Granite Geek: Chemistry class explains why the housing crisis got bad so fast


Monitor staff

Published: 09-05-2023 4:52 PM

The weird thing about New Hampshire’s housing crisis from my point of view is that it seems to have erupted out of nowhere. 

One day we had a tight but bearable market for rentals and home ownership; the next day there wasn’t an open apartment south of the White Mountains and a two-bedroom house cost more than the Koh-i-Noor diamond. For a state with sluggish population growth, that seems baffling. 

After some poking around I’ve decided on an explanation using an analogy from chemistry class: What happened in our housing market was like dropping a seed crystal into a super-saturated solution.

As you may remember, it’s possible in certain conditions to make a liquid hold more of a solute than it should be able to contain (the weirdly named Glauber’s salt in water is often the example). When you place a single crystal into such a super-saturated liquid, all the solute crystallizes at once – whamo!

For housing, the pandemic followed by rising interest rates was the seed. Instant change in working habits and life patterns and supply chains, plus more expensive financing, crystallized the problems of price and availability. Whamo!

But what is the solute? That is, what was the situation that has been building, overlooked by many, waiting for that pandemic seed?

I’m afraid that a lot of it – not all of it, but a lot – is people like me.

We own a house on several acres of land and have lived here in our rural-ish town for decades. When new houses are built in town I grumble, because I’m settled and comfortable. I like things the way they are.

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Part of the housing crisis “solute” is that New Hampshire has too many people in my situation and, importantly, we often control government, especially at the local level. (How many renters do you see on zoning boards?)

Unless there’s a way to work around us, it seems, things aren’t going to improve much.

That point was made, a bit gingerly, by Bob Quinn, the CEO of New Hampshire Realtors Association, during a recent webinar about the housing crisis sponsored by New Hampshire Business Review. (You can watch it under the Webinar tab at

Quinn talked about two recent state polls showing that an increasing number of people think we’re in a housing crisis but that a sizable chunk of people disagree, adding “Sometimes I feel like those in local and state government are over-represented from that group.”

Certainly, the crowds who show up to protest any development, lamenting traffic and more kids in schools and crying “I moved here because it is a quiet town!” are 100% from the things-are-fine-as-they-are camp.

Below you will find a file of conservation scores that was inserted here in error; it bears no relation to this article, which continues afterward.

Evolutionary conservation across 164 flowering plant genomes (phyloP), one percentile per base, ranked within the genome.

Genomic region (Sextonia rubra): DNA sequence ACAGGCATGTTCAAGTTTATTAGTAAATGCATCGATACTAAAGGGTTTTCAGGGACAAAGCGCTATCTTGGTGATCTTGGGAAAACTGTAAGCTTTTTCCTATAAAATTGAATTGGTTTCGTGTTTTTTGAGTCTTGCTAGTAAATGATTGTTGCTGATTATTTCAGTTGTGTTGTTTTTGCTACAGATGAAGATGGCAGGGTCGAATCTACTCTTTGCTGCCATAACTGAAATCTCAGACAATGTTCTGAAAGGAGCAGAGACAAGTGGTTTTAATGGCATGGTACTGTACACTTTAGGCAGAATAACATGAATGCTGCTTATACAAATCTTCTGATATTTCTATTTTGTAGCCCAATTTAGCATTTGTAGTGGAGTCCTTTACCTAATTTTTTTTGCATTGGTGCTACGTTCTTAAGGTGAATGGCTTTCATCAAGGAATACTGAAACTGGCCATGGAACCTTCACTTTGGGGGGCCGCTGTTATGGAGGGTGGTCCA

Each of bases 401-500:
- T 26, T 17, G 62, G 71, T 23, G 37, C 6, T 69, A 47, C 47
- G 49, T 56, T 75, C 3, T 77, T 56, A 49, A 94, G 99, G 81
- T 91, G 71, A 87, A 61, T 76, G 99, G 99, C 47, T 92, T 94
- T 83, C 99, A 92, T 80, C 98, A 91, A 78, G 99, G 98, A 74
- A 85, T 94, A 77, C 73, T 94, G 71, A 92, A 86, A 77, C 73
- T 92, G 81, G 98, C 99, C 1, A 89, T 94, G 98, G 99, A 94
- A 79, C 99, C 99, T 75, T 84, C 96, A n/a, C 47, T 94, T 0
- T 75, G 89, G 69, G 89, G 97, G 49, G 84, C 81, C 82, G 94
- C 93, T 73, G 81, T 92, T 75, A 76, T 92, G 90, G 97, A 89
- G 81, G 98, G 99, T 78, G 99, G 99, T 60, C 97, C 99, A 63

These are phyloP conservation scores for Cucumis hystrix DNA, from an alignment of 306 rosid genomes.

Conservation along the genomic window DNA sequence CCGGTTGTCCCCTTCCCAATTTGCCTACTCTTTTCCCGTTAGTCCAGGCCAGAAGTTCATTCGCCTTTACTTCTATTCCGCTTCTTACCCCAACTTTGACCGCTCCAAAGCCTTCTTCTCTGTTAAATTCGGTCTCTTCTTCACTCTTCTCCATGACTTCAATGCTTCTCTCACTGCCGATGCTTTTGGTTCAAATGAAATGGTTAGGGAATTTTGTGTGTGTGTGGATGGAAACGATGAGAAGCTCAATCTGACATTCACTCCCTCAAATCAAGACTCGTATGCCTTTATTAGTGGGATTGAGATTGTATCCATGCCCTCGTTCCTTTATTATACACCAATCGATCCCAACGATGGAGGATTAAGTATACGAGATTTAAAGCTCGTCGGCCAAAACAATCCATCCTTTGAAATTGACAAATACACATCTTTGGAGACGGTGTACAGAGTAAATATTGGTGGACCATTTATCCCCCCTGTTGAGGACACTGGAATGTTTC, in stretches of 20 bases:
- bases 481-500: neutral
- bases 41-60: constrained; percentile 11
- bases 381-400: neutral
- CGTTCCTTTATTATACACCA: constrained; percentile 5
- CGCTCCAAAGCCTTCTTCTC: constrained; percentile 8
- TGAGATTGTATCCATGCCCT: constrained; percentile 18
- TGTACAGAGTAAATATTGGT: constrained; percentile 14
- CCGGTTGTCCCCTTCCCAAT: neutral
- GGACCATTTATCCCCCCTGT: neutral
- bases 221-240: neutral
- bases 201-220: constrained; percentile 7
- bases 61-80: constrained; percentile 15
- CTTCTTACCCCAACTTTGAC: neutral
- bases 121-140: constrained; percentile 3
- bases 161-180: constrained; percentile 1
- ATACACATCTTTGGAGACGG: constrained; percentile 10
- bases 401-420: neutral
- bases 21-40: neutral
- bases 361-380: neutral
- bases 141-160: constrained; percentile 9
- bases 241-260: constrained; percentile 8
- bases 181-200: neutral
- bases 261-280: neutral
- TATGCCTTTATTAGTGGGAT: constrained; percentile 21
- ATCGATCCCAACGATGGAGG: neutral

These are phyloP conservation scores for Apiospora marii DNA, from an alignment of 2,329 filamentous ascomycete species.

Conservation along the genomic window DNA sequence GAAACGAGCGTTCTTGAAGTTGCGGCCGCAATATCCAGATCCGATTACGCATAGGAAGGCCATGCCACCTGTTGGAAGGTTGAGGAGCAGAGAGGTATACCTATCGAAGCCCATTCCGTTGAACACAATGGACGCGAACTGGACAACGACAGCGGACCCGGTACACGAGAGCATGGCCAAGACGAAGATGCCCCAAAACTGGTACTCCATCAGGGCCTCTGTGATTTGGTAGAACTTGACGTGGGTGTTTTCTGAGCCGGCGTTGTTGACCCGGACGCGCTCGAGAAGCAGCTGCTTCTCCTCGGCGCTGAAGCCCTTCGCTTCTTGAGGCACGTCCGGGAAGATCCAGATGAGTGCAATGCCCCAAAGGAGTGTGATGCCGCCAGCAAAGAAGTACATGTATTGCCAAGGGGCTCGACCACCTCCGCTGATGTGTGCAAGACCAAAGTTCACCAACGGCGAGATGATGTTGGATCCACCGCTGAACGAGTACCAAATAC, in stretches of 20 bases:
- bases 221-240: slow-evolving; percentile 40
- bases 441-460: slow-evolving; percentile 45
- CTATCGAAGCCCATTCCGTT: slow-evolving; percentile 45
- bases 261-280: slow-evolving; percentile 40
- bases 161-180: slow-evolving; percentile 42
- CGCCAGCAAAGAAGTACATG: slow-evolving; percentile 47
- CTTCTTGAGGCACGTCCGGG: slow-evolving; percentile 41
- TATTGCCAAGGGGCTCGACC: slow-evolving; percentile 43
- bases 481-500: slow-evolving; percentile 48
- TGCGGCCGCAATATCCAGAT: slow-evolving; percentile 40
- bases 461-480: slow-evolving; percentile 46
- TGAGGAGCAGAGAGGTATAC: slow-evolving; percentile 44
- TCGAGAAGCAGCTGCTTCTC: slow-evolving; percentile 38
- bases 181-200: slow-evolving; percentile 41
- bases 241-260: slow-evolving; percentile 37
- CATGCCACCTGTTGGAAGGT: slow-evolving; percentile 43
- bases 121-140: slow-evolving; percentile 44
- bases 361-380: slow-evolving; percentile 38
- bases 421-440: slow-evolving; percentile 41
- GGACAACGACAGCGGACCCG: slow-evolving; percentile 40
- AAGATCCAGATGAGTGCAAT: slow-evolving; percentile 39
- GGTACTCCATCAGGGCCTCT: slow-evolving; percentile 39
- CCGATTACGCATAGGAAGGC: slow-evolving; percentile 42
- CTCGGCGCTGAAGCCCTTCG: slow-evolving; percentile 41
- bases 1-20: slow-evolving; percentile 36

Over the decades they – or, rather, we – have shaped local regulations with two-acre and even five-acre zoning, special breaks for over-55 housing (none of those expensive kids!) and celebration of conservation efforts that “save land from development,” a phrase I’ve written often.

The result is sluggish addition of homes and apartments – fewer than 6,000 building permits for housing have been issued annually since 2005, less than half the number needed to keep up with growth as estimated by New Hampshire Housing – and most of those are big, expensive houses because zoning and regulations make it hard for builders to profit with anything else.

Supply and demand, worsened by demographic changes that have fewer people living in each apartment or home, have crystalized into our current crisis.

Quinn argued that local zoning has expanded too much beyond its original intention of separating industrial and commercial from residential – a separation that some have argued was mistaken in the first place and has contributed to sprawl. He also hinted that the only solution is for the state legislature to force towns and cities to change, which I think is true.

We need state laws requiring towns, even my town, to ignore complaints from neighbors and approve more multi-family buildings, manufactured housing, duplexes and other alternatives to some expensive homes scattered across the landscape. Recent state laws preventing towns from blocking “in-law apartments” are a small step.

Quinn phrased this in a way most likely to appeal to New Hampshire: it will support “private property rights and the ability of somebody who owns property to use it the way they see fit,” he said. But there’s no question it will require big-government squashing of the local control that we hold dear, or at least purport to hold dear.

Of course, it’s not that simple.

Because we often do need to conserve land from development to protect air and water and keep the state worth living in.

And we do need to have zoning that restricts personal property rights so your neighbor can’t build whatever they feel like looming over your house. And we do need regulations that keep homes from collapsing under snow or septic fields from overflowing, even though they make it harder to build affordable housing.

And we don’t want to let developers slap up as many units as they want whenever they feel like it. And we don’t want the wishes of people who already live in a community to be ignored.

But we can’t keep going the way we are. Finding a balance is necessary but it will be very hard, as is demonstrated once again by my chemistry analogy.

Once you’ve crystallized a super-saturated solution, it is extremely difficult to return it to the original liquid state. You can’t just undo what you did; you’ve got to go through a whole bunch of other procedures.